by Coop Cooper
“Pixels” was a neat idea born of a fantastic 2010 short film by Patrick Jean in which New York City is invaded by classic arcade game characters. Screaming to be made into a feature film, the concept was picked up by Adam Sandler’s Happy Madison production company and developed into a 2015 Sandler summer blockbuster vehicle.
Sandler plays Sam Brenner, a has-been arcade game wizard who was defeated in a 1982 video game tournament by the cocky Eddie ‘Fireblaster’ Plant (Peter Dinklage). Brenner faded into obscurity and became an on-call tech support ‘Nerd’ while his illiterate, uncool friend, Will Cooper (Kevin James), somehow became President of the United States. When an alien intelligence comes across these video games, they create the characters in the games – like Centipede, Space Invaders and even Pac-Man – in real life and send them down to challenge humans to a winner-takes-all contest for Earth. President Cooper employs Brenner to help combat the threat along with the paranoid conspiracy theorist Ludlow (Josh Gad) and old Fireblaster himself who has been rotting away in prison for hacking and embezzlement. Meanwhile, Sandler develops a love-hate relationship with one of the President’s military advisors, Violet (Michelle Monaghan) and a friendship with her game-loving son.
This idea is less original than you might think. There was an entire episode of “Futurama” that utilized the exact same idea and there was also a very cool short animated film made in 1982 called “Arcade Attack” in which fantasy characters from pinball games fight Space Invaders in New York. “Pixels” also takes a lot of inspiration from “Scott Pilgrim Vs the World”, “Tron”, “Independence Day” and possibly even “Wreck-it Ralph”. The set pieces in the film are pretty neat. The heroes of the film have to play by the rules of the video games which set up some creative battles in which they must create some inventive ways to defeat the arcade villains. The Pac-Man sequence in which the heroes used multi-colored Mini Coopers to chase him down and defeat him was predictably the highlight of the film.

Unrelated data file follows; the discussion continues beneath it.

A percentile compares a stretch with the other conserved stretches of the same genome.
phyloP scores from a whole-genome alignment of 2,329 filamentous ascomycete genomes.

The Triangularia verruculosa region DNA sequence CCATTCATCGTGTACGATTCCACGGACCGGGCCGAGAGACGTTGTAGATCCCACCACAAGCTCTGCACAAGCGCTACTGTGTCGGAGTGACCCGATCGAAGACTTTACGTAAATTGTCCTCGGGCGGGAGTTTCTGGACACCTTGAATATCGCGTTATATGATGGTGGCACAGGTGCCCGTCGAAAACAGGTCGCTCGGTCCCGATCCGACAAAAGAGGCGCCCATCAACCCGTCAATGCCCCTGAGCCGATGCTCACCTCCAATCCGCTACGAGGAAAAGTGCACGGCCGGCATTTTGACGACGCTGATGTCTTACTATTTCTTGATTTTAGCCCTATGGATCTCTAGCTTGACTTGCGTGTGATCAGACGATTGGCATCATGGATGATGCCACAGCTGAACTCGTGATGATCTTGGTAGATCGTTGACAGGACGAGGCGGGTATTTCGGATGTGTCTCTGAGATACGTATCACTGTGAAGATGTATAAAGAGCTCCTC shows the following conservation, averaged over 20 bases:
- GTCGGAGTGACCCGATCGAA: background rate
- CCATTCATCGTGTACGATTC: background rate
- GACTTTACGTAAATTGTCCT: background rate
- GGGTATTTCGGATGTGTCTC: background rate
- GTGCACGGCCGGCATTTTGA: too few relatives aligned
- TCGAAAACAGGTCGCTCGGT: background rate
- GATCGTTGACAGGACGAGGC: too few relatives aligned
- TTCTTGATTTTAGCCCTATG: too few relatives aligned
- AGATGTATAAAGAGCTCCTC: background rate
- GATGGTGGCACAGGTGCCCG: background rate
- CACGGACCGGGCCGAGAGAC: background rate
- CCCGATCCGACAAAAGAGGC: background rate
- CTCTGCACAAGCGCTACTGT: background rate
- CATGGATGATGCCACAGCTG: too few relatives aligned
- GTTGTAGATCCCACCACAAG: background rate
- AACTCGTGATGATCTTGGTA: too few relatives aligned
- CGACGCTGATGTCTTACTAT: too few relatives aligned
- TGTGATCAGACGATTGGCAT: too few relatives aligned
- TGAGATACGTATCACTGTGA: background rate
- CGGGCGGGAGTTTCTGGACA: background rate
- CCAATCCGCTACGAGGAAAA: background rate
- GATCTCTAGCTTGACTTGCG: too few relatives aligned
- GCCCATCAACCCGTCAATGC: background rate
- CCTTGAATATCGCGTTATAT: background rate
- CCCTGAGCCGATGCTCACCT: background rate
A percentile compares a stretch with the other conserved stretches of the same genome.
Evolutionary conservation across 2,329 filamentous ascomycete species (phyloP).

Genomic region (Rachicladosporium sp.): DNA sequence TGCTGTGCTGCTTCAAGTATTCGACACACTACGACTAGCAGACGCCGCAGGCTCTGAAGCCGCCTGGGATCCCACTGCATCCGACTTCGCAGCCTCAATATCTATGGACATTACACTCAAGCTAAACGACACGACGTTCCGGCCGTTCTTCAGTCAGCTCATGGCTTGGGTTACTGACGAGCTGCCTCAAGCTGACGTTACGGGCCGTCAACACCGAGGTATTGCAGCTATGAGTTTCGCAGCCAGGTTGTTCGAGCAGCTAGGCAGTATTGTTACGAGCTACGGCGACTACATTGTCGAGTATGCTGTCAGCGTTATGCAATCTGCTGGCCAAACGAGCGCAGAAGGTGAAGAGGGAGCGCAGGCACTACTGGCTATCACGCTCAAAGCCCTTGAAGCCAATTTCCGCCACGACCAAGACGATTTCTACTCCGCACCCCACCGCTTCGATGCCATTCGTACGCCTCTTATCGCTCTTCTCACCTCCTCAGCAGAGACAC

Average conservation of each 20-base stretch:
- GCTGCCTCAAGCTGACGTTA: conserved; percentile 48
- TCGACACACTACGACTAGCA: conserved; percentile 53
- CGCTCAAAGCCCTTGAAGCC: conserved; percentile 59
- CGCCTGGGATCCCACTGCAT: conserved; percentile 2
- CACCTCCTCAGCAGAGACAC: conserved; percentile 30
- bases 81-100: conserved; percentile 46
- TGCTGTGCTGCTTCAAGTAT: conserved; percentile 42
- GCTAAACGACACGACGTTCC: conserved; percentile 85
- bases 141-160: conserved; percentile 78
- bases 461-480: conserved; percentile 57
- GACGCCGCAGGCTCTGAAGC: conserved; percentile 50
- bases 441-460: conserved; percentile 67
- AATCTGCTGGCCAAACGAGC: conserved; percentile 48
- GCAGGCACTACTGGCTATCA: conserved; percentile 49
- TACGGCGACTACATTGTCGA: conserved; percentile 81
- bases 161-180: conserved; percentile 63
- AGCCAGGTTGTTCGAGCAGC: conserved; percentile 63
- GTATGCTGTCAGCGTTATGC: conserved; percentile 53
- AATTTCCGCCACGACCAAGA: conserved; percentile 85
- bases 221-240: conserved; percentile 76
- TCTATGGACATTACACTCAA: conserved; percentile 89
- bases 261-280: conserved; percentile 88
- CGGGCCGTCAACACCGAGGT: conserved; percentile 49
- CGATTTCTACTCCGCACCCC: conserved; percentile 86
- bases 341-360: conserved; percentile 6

There are some interesting celebrity cameos in the film as well. The aliens use old TV transmissions from the 80’s to communicate threats to the humans, using Ronald Reagan, Madonna, and the ‘Where’s the Beef?’ lady as avatars. As for the actors themselves, Gad is the most irritating of the bunch. I’ve yet to like him in anything I’ve seen so I’ll try to avoid his comedies from now on. Kevin James is barely present and doesn’t even get to use his lame ‘Curly from the Three Stooges’ schtick. Sandler looks utterly joyless here, mostly going through the motions in a tired sort of way. He isn’t given any fun lines to work with, but Sandler seems to have checked out a long time ago. Dinklage (Tyrion of “Game of Thrones” fame) is a hoot as the mullet-coifed jerk, Fireblaster, who has an unhealthy obsession with Serena Williams and Martha Stewart. The funny part is that his character is modeled after the real-life video game champion Billy Mitchell who has been accused of playing dirty in his attempts to defend his Donkey Kong record. Another pleasant surprise is the video game character ‘Q-Bert’ makes for a cute and unlikely ally for the main characters.
It’s a silly, unfunny film but at least it’s watchable. Seeing classic video games come alive is a guilty pleasure to spot and identify all of the classic characters, especially in the big finale. The special effects are also fun and exciting. It’s just a shame “Harry Potter” director Chris Columbus couldn’t get some decent acting out of most of the cast or put some much needed soul into “Pixels”. As a movie, it’s only average, but it will easily keep kids entertained and might even get them interested in classic arcade games and their history.
I don’t expect a sequel out of “Pixels” but the inclusion of video game-inspired movies will continue. Steven Spielberg himself has signed on to direct the video game film “Ready Player One” adapted from the best-selling novel. Personally, I’d like to see a movie based on the urban legend of the video game “Polybius”. Polybius was a (probably) non-existent arcade cabinet game which was rumored to be a mind control experiment created by the U.S. Government in the 1980’s. Supposedly, the game was released in Portland, Oregon and disappeared quickly from the scene after it caused violent behavior and permanent psychosis in those who played it. Now that is a video game movie I’d pay to see.
2 and ½ out of 5 stars